The police detective who accused Denver Mayor Michael Hancock of sexually harassing her years ago by sending suggestive text messages tore into him Wednesday for, as she put it, "blatantly telling additional lies" after he said at a mayoral runoff debate the previous night that his texts were part of a "back-and-forth conversation."
Detective Leslie Branch-Wise made the charges at a press conference held at the headquarters of mayoral candidate Jamie Giellis, who faces Hancock in a June 4 runoff election.
"It's clear to me that the mayor is blatantly telling additional lies," Branch-Wise said, referring to remarks made by Hancock on Tuesday night at a Denver Post debate, when the mayor was asked why he doesn't consider the text messages he sent to be sexual harassment.
"And the other thing is when you see the texts from Detective Branch-Wise, you see my texts," Hancock said at the debate.
After the crowd erupted, Hancock added: "The reason I say there was no sexual harassment is you don’t see the back-and-forth conversations that occurred."
Minutes before the Giellis press conference, Hancock issued a statement apologizing for his new remarks:
"I misspoke last night in a heated debate, and I want to apologize. The most important thing in all of this is that my behavior seven years ago was unacceptable and inappropriate. There is no justification for it, and it’s something I am deeply sorry for," he said.
"I want to reassure the people of Denver — and the women of Denver — that I understand how the power dynamic between an employer and employee puts a special responsibility on the person in charge to make sure their interactions and communications with subordinates are professional. I know that as a city, we are only successful if we support all of our employees and our community."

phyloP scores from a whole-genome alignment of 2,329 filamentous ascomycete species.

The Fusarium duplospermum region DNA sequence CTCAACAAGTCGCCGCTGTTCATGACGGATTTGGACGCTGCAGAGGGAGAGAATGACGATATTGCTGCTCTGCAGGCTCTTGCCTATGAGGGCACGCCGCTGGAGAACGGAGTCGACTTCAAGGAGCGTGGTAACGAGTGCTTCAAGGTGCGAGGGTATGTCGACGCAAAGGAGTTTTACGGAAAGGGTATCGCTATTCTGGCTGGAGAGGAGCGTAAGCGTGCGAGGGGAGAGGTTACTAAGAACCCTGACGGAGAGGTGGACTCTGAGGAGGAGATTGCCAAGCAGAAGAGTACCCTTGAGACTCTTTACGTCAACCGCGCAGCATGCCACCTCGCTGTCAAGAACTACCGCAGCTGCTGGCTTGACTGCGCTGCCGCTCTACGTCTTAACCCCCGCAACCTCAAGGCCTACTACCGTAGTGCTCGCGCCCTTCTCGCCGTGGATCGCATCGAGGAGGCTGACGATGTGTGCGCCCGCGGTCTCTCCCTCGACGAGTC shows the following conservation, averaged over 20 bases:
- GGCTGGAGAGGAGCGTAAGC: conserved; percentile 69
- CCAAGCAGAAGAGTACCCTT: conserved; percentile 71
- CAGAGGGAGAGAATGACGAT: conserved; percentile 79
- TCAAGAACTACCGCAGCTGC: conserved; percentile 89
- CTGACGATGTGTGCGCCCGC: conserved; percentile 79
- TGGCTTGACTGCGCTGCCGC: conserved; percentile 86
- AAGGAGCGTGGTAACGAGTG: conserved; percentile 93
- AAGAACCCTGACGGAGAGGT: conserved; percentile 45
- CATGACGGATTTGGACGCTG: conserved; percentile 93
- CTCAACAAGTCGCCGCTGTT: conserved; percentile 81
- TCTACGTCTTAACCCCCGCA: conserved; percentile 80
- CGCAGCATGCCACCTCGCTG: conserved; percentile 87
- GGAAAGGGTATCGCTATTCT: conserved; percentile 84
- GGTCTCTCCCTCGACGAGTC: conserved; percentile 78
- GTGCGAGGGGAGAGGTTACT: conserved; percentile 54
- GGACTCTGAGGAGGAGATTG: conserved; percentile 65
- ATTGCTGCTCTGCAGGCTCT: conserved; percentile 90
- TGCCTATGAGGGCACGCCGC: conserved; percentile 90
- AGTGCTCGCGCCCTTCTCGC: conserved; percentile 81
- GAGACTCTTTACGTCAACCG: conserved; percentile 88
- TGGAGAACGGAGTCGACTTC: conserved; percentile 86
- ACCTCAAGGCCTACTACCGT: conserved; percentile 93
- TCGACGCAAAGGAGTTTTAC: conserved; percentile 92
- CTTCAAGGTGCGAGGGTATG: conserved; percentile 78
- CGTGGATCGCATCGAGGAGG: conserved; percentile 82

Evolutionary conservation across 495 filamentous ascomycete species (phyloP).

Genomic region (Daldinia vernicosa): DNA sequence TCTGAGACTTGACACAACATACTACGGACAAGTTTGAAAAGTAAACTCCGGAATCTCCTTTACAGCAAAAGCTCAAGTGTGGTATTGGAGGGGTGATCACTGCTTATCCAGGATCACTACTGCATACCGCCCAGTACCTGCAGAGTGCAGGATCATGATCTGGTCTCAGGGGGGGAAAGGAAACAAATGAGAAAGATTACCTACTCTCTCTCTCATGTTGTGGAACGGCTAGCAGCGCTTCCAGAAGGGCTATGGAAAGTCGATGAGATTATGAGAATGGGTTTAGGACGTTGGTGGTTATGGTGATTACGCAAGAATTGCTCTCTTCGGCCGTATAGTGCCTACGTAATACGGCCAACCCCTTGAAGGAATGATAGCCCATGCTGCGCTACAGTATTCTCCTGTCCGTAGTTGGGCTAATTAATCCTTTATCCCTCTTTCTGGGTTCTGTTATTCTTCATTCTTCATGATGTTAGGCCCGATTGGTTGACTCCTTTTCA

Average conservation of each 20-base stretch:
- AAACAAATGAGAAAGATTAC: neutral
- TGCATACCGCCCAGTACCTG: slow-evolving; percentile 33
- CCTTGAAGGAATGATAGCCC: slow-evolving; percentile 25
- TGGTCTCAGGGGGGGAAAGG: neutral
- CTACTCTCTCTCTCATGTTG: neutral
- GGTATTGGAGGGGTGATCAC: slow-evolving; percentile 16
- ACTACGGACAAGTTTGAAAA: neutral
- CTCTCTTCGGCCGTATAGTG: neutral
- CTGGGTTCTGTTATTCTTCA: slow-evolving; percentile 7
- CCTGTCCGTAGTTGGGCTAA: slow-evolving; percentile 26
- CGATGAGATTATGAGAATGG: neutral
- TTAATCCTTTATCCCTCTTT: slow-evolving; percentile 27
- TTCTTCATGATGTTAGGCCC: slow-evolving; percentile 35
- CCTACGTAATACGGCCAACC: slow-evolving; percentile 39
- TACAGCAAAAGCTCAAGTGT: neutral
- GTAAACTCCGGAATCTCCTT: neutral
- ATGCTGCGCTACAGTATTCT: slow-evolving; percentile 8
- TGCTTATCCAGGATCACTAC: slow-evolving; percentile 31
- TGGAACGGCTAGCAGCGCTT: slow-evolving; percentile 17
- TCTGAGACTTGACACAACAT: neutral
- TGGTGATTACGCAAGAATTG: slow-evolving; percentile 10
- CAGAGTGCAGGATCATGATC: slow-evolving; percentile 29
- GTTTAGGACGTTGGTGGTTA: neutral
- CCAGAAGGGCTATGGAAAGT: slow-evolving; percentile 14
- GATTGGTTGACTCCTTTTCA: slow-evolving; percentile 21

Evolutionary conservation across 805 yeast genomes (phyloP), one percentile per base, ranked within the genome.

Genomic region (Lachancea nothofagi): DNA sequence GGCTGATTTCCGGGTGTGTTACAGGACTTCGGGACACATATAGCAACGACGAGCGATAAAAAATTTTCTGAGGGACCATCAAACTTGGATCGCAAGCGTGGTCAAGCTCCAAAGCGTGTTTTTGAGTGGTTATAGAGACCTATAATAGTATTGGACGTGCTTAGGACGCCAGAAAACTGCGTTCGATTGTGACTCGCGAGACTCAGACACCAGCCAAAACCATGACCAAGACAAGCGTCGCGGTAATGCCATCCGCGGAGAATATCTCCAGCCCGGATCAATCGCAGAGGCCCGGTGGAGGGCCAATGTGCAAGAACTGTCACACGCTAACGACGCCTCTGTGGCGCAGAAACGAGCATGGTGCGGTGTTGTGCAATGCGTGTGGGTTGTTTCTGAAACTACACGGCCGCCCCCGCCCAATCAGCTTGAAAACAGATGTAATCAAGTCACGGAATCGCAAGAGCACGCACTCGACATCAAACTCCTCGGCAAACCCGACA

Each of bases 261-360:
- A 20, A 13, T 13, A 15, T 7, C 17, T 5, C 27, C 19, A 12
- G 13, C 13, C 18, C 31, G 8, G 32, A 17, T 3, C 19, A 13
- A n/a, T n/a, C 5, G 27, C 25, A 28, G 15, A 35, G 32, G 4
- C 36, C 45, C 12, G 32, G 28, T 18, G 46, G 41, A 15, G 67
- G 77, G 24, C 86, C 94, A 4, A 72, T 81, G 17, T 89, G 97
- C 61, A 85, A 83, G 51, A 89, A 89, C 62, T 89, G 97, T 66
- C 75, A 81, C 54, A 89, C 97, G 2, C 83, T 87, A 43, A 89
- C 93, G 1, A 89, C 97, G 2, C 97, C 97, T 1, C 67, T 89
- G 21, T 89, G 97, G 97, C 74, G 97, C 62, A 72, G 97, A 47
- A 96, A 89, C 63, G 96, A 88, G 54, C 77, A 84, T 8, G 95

Hancock apologized a year ago after a series of 2012 text messages he sent to Branch-Wise when she served on his security detail were made public, saying the texts were "too familiar, too casual" and "unprofessional," but rejected suggestions they amounted to sexual harassment.
In one text, Hancock wrote, "You look sexy in all that black," and in another he asked if she had taken a pole-dancing class or had "ever considered taking one."
One of the text messages complimented Branch-Wise's haircut and added: "You made it hard on a brotha to keep it correct everyday. :)"
Branch-Wise, who has refused to comment publicly about the texts since conducting an interview early last year with Denver7's Tony Kovaleski, said Hancock's remarks at Tuesday's debate compelled her to break her silence.
"After looking at him last night, I look at him as a pitiful, desperate liar," she said.
Referring to a handwritten letter of apology she received from Hancock in 2018, Branch-Wise said: "Nowhere in that letter does it claim that I said something to facilitate his response to me as being inappropriate. I've never said anything to this man as inappropriate. If he has these things, which he claims he does, I am challenging him to bring it forward. I, like everyone else, would like to see these things that I supposedly said to make him say the things that he said to me."